Northern Kingfish and puffers will hit fishbites, bloodworms, squid, or sand fleas. The blue packets of fishbites will work now but the red dissolves faster and works better in the cooler waters. These catches have been few and far between. The fish are a little early and are telling of the gator bluefish situation.
Skates and dogfish are easy, any cut bait will do fine. Dogfish are great eating, that is what fish and chips are made of in the United Kingdom. The fish part, not the chips.
Striped bass fishing for the shorts has been hot action for the “rat” wranglers. Lot of shad in the mix in some areas surf casting. Using bucktails in tandem, small swim shads, jigs with soft plastics, poppers and plugs. The fish have the fed bag on they are hitting a variety.
Walk the beaches, not just the inlet beaches are hot spots. Park and town beaches are seeing action for striped bass. Some keepers hit the sand today.
“Hey man you fishing” …
“No I’m in the shop working today, while on a conference call and then the gardens, while on the call.” Why? I get a picture, now I need to blow off work.
“Can you fish while on the call?”
“Yes, yes I can. Lemme guess, southside?” …
“Nope, I’m walking elsewhere today, above and below, doing good too.”
Everyone wants to know about the big gator blues, the blitz that started in 2017. I think that is done and we are back to the days of old.
The usual spring action was big blues would hit the surf for a week or so and it wasn’t anywhere near blitz conditions. More like random catches here and there from passing schools of bluefish. Then the blues would move offshore for the rest of the year. Some will always be mixed in with migratory bass schools, which tend to skip our coast anyway. Jersey and Delaware has seen a couple of these fish in the past few days. But nothing like the action of the past few years. I think we are back to the pre 2017 blitzes.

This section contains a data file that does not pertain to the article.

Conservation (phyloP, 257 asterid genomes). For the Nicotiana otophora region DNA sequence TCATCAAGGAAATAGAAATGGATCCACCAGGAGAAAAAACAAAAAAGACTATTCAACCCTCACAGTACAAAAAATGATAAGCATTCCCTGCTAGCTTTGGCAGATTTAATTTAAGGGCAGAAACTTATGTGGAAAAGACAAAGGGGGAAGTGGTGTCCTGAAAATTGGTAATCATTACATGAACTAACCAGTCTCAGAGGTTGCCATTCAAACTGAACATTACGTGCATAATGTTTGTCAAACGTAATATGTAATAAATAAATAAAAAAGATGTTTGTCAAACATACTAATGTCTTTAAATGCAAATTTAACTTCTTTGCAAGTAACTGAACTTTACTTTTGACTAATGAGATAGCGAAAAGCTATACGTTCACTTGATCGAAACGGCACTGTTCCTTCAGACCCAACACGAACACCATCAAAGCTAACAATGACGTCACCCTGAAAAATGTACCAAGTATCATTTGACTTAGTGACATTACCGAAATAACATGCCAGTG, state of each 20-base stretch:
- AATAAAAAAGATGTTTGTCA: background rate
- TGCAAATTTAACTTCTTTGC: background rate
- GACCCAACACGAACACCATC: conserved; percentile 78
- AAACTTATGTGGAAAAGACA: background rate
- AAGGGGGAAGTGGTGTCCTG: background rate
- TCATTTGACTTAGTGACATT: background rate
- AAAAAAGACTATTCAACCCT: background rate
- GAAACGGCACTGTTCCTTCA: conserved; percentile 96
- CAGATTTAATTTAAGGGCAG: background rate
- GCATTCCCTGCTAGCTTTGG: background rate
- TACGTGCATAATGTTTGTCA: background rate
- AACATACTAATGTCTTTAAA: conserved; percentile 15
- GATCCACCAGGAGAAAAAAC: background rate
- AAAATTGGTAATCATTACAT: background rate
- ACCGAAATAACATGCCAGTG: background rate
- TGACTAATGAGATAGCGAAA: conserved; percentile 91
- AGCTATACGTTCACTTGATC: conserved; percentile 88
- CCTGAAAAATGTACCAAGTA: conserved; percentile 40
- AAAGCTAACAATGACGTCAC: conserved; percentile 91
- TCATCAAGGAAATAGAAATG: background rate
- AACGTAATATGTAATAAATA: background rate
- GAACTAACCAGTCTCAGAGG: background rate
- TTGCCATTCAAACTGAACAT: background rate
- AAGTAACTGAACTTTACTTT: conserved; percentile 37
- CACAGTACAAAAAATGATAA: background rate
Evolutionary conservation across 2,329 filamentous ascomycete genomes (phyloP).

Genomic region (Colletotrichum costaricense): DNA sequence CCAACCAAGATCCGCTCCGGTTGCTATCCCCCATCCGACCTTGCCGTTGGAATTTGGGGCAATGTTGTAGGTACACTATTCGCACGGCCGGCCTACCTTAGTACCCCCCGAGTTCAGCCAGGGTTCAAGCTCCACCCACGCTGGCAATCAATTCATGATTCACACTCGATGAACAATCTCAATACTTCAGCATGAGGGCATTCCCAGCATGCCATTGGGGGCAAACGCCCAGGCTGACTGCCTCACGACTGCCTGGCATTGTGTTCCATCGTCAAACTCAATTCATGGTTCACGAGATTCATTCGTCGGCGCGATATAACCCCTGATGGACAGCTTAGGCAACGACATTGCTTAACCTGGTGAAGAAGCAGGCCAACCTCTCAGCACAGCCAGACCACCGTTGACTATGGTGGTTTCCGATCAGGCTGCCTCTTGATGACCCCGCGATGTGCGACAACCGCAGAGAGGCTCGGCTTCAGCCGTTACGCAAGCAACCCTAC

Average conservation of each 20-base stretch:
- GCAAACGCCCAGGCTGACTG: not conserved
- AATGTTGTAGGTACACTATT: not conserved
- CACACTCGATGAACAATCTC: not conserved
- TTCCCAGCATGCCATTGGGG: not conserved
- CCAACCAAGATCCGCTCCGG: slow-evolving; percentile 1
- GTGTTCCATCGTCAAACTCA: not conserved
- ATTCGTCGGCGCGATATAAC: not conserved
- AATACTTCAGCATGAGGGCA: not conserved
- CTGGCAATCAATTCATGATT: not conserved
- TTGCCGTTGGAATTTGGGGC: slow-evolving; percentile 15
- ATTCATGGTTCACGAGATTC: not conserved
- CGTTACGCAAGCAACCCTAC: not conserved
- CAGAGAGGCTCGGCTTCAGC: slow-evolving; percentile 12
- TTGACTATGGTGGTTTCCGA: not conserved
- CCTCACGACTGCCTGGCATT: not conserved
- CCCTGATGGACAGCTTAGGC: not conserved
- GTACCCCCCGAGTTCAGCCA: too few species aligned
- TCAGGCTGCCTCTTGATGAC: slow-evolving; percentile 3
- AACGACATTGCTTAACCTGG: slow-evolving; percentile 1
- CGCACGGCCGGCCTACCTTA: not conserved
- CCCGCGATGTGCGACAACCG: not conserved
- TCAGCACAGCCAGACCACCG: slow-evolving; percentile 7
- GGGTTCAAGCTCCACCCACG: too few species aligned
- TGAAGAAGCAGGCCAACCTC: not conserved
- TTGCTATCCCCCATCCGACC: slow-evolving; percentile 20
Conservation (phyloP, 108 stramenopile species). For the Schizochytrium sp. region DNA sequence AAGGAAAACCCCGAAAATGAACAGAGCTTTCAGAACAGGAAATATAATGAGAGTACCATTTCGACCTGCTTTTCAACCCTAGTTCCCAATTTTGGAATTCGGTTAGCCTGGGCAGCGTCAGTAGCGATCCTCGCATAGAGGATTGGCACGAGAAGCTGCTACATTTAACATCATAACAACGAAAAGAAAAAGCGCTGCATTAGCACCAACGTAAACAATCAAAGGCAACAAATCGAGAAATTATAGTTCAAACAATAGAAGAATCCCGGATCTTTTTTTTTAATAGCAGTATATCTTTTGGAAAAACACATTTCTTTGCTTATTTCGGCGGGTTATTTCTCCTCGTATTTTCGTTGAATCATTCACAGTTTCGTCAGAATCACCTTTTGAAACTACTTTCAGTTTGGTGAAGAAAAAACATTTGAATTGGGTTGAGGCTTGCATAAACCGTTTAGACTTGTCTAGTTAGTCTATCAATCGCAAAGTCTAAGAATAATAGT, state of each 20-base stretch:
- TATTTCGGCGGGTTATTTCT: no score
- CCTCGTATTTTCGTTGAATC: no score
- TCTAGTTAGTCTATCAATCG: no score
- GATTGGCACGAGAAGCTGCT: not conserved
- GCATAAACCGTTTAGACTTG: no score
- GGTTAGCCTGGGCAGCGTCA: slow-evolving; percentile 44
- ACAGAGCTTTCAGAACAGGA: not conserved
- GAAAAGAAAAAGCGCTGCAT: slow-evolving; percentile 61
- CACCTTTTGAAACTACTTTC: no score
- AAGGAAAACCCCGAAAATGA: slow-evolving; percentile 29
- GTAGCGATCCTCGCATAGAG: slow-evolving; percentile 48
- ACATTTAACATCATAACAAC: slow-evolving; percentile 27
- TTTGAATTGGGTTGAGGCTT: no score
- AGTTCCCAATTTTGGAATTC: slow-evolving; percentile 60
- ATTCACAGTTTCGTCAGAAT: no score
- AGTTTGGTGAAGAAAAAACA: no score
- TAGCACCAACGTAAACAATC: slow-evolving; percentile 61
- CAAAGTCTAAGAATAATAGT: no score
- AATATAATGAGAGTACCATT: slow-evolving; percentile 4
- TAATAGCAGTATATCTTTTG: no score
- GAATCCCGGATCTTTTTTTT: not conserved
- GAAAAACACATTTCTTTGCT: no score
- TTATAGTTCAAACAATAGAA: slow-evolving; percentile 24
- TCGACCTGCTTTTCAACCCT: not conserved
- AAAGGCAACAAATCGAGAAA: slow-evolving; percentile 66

If that same action were incoming, the coasts to the south of us would be on fire with that action, it isn’t at all. The action they saw was typical spring action before the great blitz of 2017.
Then again the blues could come in at once and hammer the entire coast, not likely, but that is always possible. There are big blues in the back bays of Jersey right now, but they are with the bass migrating north. Some have ben caught in Delaware in the past couple days. I’m guessing that action will be for days, not weeks.
The smaller fish already arriving, puffers and the northern kings shows that there isn’t a lot of predators wearing them out. In the south the kingfish and puffer action is on fire in the surf. The first year of that bluefish blitz you couldn’t buy a small fish catch.
But I’m still going fishing for the gators. Bait the rods in the surf for whatever with DS Custom Tackle top and bottom rigs, and start throwing spoons for blues. Looking for schools on bunker as they swim along the beaches.